9/2/2022 – How Do You Make Tough Decisions?

Are you in a situation where you don’t know what the right decision is? Do you have a whirlwind of information in your head that you can’t seem to structure and ultimately causing you to be indecisive? We’ve all been there and understanding how difficult it feels to make a decision. With the right approach, methodology and questions, even the toughest of decisions can be logically and rationally deconstructed and addressed, thus giving you with the confidence to pull the trigger and the trust that you made the right decision.

Decision making methodology

Step 1: Get clear on what you truly want, not what you’re supposed to do

Step 2: Determine the cost of indecision. How much or what is it costing me by not making a decision?

Step 3: Conduct scenario analysis by playing the if-then game. If I choose an option, then x, y, z will happen.

Step 4: Make a list of pro’s and con’s for each scenario you played out. Organise these pro’s in order of importance and con’s in 2 buckets; acceptable and non-negotiables.

Step 5: Decide. Each possible decision you make will have pro’s and con’s. Pick the one with the best pro’s and con’s that you can live with.

If you’re still having trouble making a decision, it helps to understand exactly why decisions can be so difficult. Keep reading to develop the confidence to make the right decision.

Why decisions can be so difficult

A hard decision is hard not because of the difficulty of the making the decision itself but rather how the decision maker perceives it. This happens for a number of reasons, they feel as if the decision has high stakes, two or more options hold similar weights in their minds or a decision brings up previous unhelpful memories from childhood or otherwise. Additionally, when we look at the word ‘decision’, it comes from the the latin word ‘caedere’ which means ‘to cut off’. When making a decision, the decision maker might consider the choice a self-inflicting wound because the choice they make could lead to a worse outcome than they are currently experiencing.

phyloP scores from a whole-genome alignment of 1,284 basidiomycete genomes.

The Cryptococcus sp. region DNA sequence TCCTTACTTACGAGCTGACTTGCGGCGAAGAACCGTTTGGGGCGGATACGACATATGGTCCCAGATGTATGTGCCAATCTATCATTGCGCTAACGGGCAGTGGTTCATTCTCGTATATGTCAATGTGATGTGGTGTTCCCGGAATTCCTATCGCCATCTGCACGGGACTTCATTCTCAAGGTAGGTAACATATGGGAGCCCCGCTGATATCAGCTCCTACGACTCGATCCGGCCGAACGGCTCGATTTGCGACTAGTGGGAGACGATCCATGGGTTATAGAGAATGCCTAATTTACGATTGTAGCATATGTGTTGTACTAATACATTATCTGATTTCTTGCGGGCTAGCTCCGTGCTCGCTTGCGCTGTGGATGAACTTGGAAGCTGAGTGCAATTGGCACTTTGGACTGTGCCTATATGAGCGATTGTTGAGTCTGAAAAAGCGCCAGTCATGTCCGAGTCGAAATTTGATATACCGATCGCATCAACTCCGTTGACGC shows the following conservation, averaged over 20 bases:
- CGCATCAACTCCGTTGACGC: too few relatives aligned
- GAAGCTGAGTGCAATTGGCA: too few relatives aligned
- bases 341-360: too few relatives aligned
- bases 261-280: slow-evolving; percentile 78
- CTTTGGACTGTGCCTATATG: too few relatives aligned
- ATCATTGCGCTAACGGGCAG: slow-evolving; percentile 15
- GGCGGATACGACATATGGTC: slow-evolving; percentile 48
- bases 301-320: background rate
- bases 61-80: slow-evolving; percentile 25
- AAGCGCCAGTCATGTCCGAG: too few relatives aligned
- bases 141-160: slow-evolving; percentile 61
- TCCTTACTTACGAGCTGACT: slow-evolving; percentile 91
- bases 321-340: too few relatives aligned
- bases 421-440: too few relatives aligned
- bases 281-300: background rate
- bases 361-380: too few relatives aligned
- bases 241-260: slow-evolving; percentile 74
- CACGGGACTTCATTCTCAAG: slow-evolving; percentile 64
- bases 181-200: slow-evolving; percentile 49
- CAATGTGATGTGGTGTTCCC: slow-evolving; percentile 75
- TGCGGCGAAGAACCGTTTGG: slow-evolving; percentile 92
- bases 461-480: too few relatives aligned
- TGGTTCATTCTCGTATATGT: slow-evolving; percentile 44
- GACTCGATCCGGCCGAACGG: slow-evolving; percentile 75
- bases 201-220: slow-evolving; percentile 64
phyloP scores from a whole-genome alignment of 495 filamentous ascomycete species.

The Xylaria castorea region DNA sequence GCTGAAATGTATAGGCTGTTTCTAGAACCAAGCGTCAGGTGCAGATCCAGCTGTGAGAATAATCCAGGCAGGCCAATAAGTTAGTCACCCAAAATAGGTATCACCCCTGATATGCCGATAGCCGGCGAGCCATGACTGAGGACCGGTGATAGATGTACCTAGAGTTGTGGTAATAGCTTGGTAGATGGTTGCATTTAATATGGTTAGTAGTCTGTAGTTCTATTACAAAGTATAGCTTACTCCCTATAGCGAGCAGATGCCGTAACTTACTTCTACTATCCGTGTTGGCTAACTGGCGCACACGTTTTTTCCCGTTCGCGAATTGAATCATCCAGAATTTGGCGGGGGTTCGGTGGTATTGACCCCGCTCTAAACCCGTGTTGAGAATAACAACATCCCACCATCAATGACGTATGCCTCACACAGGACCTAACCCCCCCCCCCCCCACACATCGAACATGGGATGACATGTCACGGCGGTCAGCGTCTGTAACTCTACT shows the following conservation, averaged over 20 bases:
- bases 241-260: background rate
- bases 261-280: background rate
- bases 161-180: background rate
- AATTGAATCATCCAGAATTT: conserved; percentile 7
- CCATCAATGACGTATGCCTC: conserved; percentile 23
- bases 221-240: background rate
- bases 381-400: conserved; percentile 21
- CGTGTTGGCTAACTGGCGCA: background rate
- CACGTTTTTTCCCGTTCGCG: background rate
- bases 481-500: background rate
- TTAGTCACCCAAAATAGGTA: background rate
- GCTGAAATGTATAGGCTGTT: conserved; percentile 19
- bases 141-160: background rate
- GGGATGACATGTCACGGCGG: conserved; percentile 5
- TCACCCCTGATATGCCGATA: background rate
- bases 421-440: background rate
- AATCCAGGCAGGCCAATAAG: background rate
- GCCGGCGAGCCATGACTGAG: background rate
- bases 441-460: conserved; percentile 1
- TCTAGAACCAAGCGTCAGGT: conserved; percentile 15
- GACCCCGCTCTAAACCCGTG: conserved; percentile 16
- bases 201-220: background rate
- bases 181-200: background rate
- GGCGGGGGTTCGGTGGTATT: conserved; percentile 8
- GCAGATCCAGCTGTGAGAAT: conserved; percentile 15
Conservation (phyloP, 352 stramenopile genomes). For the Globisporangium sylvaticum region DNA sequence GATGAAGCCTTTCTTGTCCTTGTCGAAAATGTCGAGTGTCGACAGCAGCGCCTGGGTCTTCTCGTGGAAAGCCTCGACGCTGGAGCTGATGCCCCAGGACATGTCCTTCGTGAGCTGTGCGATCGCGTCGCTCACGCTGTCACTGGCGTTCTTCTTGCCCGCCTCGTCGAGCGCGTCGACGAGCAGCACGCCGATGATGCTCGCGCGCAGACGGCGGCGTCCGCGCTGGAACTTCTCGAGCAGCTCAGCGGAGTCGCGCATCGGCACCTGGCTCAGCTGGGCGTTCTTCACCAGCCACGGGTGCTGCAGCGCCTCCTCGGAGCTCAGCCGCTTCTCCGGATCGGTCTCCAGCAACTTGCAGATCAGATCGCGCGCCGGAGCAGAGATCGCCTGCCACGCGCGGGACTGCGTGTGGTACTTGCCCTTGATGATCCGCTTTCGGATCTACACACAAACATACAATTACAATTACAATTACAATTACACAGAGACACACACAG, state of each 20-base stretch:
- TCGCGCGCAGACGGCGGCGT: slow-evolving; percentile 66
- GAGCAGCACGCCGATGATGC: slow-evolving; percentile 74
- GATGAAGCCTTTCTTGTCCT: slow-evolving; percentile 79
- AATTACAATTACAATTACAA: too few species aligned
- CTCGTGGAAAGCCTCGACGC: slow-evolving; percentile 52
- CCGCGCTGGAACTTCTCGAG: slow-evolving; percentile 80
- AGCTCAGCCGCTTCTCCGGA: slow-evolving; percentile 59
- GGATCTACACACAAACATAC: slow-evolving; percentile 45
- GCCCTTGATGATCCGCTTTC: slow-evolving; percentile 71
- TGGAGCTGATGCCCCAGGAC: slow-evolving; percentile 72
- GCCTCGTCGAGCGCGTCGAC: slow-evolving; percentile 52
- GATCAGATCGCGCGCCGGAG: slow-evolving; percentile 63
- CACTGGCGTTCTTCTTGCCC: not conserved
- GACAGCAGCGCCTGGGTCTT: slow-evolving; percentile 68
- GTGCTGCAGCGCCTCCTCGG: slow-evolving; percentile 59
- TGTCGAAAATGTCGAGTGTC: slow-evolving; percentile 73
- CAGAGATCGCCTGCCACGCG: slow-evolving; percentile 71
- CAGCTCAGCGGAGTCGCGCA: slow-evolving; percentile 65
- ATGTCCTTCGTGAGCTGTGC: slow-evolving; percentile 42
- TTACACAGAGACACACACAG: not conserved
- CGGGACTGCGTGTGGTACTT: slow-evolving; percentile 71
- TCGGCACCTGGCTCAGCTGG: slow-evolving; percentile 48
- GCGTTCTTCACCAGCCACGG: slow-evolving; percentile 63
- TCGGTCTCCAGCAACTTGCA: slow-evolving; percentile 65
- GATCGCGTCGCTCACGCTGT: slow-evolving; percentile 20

Not making a decision is a decision

Usually when people consider a decision, they kick the can down the road and procrastinate on making a choice. A study from the 1990’s by Thomas Gilovich, a US psychologist has shown that in the short term, decision makers experience feelings of regret from ‘errors of commission’ or the regret of taking an action that leads to a disappointing outcome, however, in the long term, this develops into a feeling of regret from ‘errors of omission’ or the regret of disappointing outcomes that arise from not taking an action.